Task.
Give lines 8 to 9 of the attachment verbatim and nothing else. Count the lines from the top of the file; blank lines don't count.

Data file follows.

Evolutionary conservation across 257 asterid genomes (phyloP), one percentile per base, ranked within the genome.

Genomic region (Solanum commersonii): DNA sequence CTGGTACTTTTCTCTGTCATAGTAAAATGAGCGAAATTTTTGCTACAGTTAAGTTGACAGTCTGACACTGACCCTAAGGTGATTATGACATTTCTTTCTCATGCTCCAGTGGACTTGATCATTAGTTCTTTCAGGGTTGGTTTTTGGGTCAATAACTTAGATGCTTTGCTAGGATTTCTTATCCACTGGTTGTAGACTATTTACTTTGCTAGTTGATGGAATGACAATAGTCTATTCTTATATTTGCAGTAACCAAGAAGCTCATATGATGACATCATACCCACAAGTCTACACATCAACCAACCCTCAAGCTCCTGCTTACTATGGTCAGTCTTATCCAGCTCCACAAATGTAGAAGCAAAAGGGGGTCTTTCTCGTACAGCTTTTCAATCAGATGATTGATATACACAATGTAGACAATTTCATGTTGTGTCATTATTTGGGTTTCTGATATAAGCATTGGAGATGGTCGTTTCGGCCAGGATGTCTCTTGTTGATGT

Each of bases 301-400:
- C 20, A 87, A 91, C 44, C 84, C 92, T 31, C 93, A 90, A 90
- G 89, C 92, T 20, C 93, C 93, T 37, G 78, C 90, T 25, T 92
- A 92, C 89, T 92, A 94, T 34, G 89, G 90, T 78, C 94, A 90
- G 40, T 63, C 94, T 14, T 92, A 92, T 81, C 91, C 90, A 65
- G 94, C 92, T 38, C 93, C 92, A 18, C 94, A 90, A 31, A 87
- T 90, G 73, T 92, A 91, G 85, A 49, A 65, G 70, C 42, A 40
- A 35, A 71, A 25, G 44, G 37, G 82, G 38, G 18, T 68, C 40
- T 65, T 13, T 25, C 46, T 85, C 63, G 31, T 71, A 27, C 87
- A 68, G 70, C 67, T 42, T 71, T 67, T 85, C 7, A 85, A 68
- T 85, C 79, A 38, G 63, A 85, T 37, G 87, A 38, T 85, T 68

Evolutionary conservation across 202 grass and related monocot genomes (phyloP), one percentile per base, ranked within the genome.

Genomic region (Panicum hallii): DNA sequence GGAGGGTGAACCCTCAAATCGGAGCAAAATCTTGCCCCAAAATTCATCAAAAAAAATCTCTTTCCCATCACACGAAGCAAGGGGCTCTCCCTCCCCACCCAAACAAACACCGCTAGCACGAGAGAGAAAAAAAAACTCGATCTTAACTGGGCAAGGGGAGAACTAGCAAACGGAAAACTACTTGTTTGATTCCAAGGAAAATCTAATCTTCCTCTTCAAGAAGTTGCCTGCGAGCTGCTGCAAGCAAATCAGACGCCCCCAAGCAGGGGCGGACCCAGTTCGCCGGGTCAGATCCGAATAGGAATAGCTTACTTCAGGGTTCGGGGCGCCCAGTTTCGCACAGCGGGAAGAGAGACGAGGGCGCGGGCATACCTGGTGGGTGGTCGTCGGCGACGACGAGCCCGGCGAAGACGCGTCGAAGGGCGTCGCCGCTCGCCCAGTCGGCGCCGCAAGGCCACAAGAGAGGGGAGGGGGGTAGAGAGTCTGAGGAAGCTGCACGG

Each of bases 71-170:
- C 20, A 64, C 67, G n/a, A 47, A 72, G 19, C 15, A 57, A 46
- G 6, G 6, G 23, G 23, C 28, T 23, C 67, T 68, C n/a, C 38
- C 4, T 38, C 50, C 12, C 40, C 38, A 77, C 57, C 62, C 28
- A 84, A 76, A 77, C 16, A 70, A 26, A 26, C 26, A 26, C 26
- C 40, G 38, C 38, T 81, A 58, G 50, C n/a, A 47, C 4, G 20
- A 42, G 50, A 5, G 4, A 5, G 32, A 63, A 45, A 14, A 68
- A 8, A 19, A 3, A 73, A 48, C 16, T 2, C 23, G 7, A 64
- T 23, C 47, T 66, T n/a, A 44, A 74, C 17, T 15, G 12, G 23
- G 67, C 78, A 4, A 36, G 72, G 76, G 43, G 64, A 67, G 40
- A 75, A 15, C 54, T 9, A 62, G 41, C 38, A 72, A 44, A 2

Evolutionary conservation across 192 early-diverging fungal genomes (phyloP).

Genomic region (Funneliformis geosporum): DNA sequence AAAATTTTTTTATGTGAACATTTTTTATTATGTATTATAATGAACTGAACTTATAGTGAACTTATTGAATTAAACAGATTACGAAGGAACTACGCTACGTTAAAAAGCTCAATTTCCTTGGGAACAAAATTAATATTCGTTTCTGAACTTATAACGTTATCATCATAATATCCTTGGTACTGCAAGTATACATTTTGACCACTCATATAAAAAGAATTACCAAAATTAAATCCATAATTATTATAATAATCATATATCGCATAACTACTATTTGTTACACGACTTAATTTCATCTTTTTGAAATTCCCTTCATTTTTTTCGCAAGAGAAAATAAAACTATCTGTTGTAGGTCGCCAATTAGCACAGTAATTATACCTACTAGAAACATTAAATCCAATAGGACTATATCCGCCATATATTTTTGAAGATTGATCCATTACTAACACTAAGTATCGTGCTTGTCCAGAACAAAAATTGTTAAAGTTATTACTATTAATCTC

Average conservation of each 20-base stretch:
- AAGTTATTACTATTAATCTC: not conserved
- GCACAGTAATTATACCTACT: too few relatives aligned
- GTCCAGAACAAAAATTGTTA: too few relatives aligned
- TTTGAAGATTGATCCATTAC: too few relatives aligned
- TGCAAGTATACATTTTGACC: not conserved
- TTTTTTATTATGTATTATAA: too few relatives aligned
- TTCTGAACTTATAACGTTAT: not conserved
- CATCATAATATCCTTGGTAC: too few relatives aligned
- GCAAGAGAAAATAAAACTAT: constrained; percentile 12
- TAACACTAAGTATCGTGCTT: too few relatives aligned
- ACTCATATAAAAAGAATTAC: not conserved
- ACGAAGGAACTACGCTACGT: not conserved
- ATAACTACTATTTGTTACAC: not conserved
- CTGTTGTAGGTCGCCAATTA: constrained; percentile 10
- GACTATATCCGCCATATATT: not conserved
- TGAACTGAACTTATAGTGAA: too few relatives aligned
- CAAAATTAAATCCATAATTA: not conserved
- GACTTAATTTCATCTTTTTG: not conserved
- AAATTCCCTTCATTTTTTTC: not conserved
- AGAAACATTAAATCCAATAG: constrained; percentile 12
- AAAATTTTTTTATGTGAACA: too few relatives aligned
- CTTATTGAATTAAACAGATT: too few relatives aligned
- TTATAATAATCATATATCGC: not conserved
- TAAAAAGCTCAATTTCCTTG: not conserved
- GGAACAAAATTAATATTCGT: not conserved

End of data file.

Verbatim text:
- G 94, C 92, T 38, C 93, C 92, A 18, C 94, A 90, A 31, A 87
- T 90, G 73, T 92, A 91, G 85, A 49, A 65, G 70, C 42, A 40